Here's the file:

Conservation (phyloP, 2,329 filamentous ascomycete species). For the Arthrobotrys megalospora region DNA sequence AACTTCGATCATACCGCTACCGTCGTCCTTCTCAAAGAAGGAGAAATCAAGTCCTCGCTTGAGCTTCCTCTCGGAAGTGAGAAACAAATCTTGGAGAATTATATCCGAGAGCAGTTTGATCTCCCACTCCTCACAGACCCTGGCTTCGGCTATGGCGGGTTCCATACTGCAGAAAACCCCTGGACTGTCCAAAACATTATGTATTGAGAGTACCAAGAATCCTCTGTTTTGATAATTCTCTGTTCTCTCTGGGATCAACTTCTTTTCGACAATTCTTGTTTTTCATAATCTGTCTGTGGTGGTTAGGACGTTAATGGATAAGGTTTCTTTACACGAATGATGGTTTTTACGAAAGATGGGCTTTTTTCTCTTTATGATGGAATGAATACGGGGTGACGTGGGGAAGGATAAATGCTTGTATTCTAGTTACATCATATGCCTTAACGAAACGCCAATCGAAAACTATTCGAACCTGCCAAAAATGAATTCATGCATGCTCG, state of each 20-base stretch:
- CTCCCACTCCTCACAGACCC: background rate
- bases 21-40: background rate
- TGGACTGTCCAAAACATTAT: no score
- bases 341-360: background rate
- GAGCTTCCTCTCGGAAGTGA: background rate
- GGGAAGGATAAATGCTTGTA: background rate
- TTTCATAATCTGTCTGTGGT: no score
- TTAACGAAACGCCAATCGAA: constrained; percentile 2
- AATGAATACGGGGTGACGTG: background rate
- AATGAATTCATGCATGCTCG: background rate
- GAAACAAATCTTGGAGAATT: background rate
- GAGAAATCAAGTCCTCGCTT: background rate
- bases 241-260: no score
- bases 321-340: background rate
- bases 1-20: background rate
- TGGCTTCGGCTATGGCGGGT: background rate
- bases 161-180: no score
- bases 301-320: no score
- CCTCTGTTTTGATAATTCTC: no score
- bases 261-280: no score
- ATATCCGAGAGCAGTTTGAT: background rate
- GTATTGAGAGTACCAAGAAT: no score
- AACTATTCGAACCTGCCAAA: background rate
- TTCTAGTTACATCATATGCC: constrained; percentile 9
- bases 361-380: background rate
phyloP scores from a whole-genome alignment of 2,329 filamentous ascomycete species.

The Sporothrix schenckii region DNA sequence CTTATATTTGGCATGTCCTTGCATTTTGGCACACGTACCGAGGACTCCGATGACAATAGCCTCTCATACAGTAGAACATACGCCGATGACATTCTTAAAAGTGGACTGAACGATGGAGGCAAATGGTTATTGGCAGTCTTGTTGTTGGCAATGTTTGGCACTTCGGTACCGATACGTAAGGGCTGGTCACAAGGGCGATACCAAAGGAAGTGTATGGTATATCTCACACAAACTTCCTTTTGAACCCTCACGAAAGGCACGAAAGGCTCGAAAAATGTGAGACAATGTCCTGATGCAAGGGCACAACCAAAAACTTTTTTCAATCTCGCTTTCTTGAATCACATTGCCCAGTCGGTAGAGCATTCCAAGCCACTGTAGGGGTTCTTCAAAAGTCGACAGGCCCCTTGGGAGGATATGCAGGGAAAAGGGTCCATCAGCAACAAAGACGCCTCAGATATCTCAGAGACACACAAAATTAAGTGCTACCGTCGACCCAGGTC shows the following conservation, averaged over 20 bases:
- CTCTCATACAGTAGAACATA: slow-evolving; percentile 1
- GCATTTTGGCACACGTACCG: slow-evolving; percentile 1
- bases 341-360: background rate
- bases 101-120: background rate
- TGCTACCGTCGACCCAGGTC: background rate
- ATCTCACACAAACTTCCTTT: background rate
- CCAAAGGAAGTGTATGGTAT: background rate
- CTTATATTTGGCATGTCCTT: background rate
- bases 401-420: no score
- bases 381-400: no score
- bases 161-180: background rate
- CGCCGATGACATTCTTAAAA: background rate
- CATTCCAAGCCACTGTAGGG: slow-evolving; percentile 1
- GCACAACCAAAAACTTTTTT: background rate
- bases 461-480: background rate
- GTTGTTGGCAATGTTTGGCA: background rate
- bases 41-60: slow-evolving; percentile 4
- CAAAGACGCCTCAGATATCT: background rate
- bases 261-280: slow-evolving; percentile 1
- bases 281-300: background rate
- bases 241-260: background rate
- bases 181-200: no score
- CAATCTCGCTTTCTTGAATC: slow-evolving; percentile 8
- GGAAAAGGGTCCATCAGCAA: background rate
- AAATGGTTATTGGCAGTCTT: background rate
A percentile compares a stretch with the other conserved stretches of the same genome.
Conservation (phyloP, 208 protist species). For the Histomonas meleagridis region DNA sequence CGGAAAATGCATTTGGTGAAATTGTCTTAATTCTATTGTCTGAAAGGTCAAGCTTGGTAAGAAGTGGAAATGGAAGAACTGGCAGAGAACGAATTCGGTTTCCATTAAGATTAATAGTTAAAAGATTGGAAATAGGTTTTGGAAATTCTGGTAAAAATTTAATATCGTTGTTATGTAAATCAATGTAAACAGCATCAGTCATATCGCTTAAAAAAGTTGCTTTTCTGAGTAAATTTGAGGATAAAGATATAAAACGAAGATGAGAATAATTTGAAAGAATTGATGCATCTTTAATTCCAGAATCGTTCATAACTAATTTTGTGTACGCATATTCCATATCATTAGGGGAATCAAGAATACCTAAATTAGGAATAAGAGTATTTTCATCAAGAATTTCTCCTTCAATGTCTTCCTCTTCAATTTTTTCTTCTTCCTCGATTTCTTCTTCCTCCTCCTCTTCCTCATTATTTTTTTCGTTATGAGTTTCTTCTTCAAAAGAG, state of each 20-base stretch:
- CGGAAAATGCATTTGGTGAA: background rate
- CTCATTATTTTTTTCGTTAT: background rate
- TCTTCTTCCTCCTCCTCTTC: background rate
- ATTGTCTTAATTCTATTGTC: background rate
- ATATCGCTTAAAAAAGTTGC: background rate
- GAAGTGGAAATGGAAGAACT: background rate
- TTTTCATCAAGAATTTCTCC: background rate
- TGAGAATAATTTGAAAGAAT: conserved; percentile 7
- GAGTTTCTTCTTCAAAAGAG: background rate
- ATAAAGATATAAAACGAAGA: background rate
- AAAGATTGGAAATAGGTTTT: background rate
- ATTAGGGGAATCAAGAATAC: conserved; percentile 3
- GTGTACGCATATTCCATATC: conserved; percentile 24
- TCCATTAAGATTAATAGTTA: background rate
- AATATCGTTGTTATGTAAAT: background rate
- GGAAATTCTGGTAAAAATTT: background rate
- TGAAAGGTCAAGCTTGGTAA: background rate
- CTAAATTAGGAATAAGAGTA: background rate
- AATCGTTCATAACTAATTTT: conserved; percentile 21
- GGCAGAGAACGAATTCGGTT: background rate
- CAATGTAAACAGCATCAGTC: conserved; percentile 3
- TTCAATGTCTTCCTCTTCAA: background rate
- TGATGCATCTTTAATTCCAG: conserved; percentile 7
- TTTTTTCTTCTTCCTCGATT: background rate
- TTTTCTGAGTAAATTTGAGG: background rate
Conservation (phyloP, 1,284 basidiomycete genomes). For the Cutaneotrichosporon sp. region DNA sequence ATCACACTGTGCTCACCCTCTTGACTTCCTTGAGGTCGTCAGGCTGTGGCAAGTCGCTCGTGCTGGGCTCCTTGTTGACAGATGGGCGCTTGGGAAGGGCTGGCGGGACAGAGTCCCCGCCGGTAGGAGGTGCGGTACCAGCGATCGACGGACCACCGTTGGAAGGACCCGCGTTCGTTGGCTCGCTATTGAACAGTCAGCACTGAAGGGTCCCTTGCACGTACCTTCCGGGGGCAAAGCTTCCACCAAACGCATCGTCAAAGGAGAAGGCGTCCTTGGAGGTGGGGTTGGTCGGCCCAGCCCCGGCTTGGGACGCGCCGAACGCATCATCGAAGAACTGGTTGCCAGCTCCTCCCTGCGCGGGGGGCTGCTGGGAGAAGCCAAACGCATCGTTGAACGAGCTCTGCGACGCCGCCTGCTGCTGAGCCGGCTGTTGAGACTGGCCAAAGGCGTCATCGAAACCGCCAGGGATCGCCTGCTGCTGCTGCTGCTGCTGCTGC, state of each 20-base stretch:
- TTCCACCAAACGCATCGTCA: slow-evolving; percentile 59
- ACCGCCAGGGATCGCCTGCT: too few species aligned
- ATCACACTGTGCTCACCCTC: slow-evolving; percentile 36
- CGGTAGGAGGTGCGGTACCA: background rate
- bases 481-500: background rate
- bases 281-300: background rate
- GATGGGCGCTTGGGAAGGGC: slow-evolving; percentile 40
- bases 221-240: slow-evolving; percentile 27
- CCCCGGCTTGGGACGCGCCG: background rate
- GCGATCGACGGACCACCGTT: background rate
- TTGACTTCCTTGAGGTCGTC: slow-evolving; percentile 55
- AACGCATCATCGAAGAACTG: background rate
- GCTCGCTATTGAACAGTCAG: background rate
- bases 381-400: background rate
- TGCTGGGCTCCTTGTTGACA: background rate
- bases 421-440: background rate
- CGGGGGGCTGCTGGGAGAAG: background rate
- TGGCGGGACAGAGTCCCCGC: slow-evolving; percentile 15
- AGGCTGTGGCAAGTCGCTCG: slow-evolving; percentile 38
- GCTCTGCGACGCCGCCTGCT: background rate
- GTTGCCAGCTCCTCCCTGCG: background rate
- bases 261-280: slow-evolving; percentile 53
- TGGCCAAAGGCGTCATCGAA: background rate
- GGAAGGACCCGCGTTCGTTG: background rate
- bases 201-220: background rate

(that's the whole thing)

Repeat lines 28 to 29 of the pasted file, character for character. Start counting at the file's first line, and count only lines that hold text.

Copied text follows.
The Sporothrix schenckii region DNA sequence CTTATATTTGGCATGTCCTTGCATTTTGGCACACGTACCGAGGACTCCGATGACAATAGCCTCTCATACAGTAGAACATACGCCGATGACATTCTTAAAAGTGGACTGAACGATGGAGGCAAATGGTTATTGGCAGTCTTGTTGTTGGCAATGTTTGGCACTTCGGTACCGATACGTAAGGGCTGGTCACAAGGGCGATACCAAAGGAAGTGTATGGTATATCTCACACAAACTTCCTTTTGAACCCTCACGAAAGGCACGAAAGGCTCGAAAAATGTGAGACAATGTCCTGATGCAAGGGCACAACCAAAAACTTTTTTCAATCTCGCTTTCTTGAATCACATTGCCCAGTCGGTAGAGCATTCCAAGCCACTGTAGGGGTTCTTCAAAAGTCGACAGGCCCCTTGGGAGGATATGCAGGGAAAAGGGTCCATCAGCAACAAAGACGCCTCAGATATCTCAGAGACACACAAAATTAAGTGCTACCGTCGACCCAGGTC shows the following conservation, averaged over 20 bases:
- CTCTCATACAGTAGAACATA: slow-evolving; percentile 1